(Simon Jenkins, ‘Don’t blame the system for winter travel chaos. Stay put’, The Guardian 23 December 2009).

Quakers at the Copenhagen Climate Summit
See Sara Wolcott's blog Quakers at COP. Her December 19 post 'The Morning After' reports an "extended discussion" among US, UK, and Asia Pacific/FWCC Friends present at Copenhagen. They suggest:
    1. organise a Quaker presence / network on climate and ecojustice issues
    2. encourage involvement by Young Friends
    3. plan for a worship space at the June 2010 climate talks in Mexico
    4. a QUNO-type body at Bonn, the headquarters of UNFCCC (United Nations Framework Convention on Climate Change)
    5. a collective Quaker effort to catch up with other churches. Other faith groups are much more organised.
Sara's December 20 post proposes a Quaker network focussed on UNFCCC work, and urges cooperation with the Montreal-based TckTckTck worldwide coalition of major NGOs (from Oxfam to Amnesty International to Religions for Peace and Christian Aid) which collected 15,243,644 signatures for climate action. That is a lot of allies.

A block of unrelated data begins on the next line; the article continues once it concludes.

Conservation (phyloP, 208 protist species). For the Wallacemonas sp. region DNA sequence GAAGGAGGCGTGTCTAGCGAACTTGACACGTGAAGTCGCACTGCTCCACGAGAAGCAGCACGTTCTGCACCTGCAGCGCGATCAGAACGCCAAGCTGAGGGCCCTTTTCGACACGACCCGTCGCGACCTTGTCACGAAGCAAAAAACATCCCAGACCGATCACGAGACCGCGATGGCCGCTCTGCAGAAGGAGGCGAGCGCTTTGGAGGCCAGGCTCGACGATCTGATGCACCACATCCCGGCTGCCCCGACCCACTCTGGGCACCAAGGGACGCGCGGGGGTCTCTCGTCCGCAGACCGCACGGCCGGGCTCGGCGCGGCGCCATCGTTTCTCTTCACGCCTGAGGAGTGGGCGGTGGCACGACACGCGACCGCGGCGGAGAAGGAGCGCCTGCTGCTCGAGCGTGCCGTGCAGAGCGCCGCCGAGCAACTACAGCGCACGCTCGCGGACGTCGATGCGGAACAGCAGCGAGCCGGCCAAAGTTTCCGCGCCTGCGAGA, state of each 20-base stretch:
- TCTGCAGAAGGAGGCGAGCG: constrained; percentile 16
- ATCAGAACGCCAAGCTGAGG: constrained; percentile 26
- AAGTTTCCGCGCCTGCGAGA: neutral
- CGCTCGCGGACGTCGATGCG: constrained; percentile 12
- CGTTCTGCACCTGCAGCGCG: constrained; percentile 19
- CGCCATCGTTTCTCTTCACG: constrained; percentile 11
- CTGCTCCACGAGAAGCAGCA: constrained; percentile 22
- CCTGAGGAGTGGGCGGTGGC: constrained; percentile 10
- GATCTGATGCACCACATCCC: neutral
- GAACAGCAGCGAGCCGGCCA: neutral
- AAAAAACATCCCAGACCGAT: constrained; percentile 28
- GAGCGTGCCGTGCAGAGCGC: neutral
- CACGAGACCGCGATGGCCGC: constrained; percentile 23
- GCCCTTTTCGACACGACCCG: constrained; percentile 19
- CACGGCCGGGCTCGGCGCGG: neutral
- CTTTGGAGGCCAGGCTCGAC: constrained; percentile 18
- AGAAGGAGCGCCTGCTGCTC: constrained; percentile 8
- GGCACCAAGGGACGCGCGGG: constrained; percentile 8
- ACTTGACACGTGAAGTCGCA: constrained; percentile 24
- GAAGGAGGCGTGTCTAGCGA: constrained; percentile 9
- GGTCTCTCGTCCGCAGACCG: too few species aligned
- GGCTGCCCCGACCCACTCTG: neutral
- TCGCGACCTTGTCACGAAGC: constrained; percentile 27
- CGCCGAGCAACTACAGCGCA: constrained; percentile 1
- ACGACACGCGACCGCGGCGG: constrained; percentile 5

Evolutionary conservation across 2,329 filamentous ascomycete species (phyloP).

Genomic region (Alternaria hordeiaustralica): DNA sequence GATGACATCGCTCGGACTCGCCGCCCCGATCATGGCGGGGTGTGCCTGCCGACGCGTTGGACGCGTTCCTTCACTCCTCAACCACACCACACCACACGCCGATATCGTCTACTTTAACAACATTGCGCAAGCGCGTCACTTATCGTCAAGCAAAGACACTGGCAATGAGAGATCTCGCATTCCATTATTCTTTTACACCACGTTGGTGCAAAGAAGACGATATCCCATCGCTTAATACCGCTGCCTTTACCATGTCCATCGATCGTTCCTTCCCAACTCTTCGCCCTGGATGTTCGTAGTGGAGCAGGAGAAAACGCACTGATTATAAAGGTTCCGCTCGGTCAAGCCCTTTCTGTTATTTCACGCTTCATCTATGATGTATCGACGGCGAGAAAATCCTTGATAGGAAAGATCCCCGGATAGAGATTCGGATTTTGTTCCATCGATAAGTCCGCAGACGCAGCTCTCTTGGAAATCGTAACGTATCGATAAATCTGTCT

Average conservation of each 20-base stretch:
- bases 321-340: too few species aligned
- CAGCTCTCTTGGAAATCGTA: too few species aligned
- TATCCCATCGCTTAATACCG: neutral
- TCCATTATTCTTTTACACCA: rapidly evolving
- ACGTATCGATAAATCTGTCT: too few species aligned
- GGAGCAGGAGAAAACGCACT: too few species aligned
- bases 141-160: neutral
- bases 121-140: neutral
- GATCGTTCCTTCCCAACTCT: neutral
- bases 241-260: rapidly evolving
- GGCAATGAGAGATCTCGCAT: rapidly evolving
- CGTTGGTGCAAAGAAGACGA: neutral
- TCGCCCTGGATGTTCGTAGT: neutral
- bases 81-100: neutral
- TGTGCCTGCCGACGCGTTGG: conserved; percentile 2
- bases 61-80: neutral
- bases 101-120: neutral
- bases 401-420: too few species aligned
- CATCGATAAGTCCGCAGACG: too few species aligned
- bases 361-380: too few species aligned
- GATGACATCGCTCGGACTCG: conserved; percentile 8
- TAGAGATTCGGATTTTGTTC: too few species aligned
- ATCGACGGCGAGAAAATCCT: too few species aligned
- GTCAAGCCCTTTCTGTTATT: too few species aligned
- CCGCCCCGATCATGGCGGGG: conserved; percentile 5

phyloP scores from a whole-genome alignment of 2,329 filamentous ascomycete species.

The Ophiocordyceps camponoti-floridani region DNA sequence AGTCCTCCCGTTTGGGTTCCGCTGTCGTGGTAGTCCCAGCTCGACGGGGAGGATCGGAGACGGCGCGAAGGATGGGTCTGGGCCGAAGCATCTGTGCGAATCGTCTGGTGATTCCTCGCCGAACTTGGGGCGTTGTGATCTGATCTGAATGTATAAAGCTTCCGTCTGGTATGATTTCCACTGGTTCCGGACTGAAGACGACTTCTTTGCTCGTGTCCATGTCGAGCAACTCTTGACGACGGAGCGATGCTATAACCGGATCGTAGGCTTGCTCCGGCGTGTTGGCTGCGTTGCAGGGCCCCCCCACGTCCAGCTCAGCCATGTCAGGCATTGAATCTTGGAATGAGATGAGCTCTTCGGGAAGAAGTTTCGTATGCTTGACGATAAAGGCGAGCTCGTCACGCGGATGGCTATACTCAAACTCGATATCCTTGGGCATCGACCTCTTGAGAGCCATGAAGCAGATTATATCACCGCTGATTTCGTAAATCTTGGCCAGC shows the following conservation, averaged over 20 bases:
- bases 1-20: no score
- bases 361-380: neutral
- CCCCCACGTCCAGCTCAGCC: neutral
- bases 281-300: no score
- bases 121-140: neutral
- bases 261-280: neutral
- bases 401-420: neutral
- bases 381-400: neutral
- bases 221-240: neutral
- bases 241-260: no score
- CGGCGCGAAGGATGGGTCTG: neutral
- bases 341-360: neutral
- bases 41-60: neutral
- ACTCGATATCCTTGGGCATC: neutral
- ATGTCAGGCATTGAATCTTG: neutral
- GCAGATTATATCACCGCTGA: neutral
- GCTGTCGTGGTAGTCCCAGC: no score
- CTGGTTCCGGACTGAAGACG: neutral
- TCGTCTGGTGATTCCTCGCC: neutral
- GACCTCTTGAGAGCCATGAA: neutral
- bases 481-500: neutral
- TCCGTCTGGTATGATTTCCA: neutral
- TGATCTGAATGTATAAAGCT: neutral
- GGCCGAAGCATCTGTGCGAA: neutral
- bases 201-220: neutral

An octopus using tools!
Australian scientists have discovered an octopus in Indonesia that collects coconut shells for shelterunusually sophisticated behaviour that researchers believe is the first evidence of tool use in an invertebrate animal. The findings are significant, in that they reveal just how capable the creatures are of complex behaviour. There is always debate in the scientific community about how to define "tool use" in the animal kingdom, but the findings are interesting: "It's another example where we can think about how similar humans are to the rest of the world. We are just a continuum of the entire planet" (Simon Robson, biologist).